Structures 3, Opus 119 (2019) – Peter Jarvis
             Structures 3, Opus 119, for piano, bass drum and trumpet, continues a series of duos, largely improvised, wherein I am thinking more about the structure than any other aspect of the piece.  My Structures 1, Opus 81 for marimba and drum set (composed for Payton MacDonald) and Structures 2, Opus 82 for vibraphone/percussion and marimba/drum set (composed for Kevin Norton) were both completed in 2018.  Both pieces are on Jarvis and Friends, Volume 2 and I am delighted to include this piece, composed for Chris Opperman (who played bass drum and trumpet while I played the piano) on this volume 3. – Peter Jarvis

Six-Hands for Scott, Opus 57 (2017)
             Six-Hands for Scott, Opus 57 was completed on January 8, 2017.  It is dedicated with much respect to the great American composer, Scott Joplin, to celebrate his 150th birthday; there is some doubt to the exact date of his birth, given on his tombstone as November 24, 1868, but it is generally thought to have been in late 1867 or early 1868. The piece is for three piano players who are asked to share one piano (so “six-hands”).  Although the work is dedicated to a great ragtime master, it in no way reflects ragtime music. – Peter Jarvis

Half of a Color, Opus 65 (2017) – Peter Jarvis
             Half of a Color, Opus 65 (2017) was completed on July 2, 2017 and is happily dedicated to John Ferrari. This is the third piece I have composed for John and I hope to have opportunities to compose many more pieces for him.  My Opus 5: The Snares of Time and my Opus 20: Concerto for Vibraphone and Percussion Sextet are the other two pieces; John has recorded both, the later with the New Jersey Percussion Ensemble with me conducting. The name of the piece comes from the next piece I will compose, which be and expansion of this piece. It will be composed for John and the New Jersey Percussion Ensemble. The piece will be the other half of a color. – Peter Jarvis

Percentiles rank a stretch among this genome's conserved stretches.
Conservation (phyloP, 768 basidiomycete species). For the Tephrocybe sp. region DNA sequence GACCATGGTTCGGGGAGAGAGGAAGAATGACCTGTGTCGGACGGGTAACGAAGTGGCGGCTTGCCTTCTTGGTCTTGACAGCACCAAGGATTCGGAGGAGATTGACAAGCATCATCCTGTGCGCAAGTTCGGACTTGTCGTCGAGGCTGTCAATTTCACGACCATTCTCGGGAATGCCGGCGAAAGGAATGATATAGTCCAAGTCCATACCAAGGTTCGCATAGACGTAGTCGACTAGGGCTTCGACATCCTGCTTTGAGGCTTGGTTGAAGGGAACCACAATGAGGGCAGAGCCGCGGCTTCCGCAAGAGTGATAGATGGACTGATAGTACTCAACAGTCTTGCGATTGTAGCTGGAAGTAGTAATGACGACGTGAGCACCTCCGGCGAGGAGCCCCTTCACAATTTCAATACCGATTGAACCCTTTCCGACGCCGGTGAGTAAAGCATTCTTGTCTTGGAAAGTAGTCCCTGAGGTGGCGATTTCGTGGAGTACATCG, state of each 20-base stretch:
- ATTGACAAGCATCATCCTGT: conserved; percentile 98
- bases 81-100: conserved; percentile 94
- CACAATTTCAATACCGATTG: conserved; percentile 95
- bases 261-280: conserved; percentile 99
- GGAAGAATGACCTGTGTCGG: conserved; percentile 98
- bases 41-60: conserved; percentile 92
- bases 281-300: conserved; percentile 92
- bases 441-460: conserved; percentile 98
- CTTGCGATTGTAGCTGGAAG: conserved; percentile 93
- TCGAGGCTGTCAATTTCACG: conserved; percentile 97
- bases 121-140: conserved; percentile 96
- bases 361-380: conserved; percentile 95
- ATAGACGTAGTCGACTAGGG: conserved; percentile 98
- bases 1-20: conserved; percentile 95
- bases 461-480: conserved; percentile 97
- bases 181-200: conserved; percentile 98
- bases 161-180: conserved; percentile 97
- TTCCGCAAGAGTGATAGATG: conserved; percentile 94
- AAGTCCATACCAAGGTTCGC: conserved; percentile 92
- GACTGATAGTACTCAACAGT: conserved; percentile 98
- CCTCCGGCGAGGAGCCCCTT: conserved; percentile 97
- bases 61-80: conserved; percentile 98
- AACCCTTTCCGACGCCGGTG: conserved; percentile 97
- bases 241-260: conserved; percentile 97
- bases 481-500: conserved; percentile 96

To Asclepius – Homeric Hymn (number 16) – Translated by H.G. Evelyn-White

I begin to sing of Asclepius, son of Apollo and healer of sicknesses.
In the Dotian plain fair Coronis, daughter of King Phlegyas,
bare him, a great joy to men, a soother of cruel pangs.
And so hail to you, lord: in my song I make my prayer to thee!

Full Fathom Five by William Shakespeare from his play The Tempest, Act I, Scene 2

Full fathom five thy father lies; Of his bones are coral made;
Those are pearls that were his eyes: Nothing of him that doth fade
But doth suffer a sea-change Into something rich and strange.
Sea-nymphs hourly ring his knell: Ding-dong.
Hark! now I hear them,–ding-dong, bell.

To the Earth – Homeric Hymn #30

To the Earth, Mother of all, I will sing, the well-established, the oldest, who nourishes on her surface everything that lives.
Those things that walk upon the holy ground and those that swim in the sea and those that fly, all these are nourished by your abundance.
It is thanks to you if we humans have healthy children and rich harvests.
Great Earth, you have the power to give life to and to take it away from creatures that must die.
Happy are the ones whom you honor with your kindness and gifts; what they have built will not vanish.
Their fields are fertile, their herds prosper, and their houses are full of good things.
Their cities are governed with just laws, their woman are beautiful; good fortune and wealth follow them.
Their children are radiant with the joy of youth, the young women play in the flowery meadows, dancing with happiness in their hearts.
Holy Earth, undying spirit, so it is with those whom you honor.
Hail to you, Mother of life, you who are loved by the starry sky; be generous and give me a happy life in return for my song so that I can continue to praise you with my music.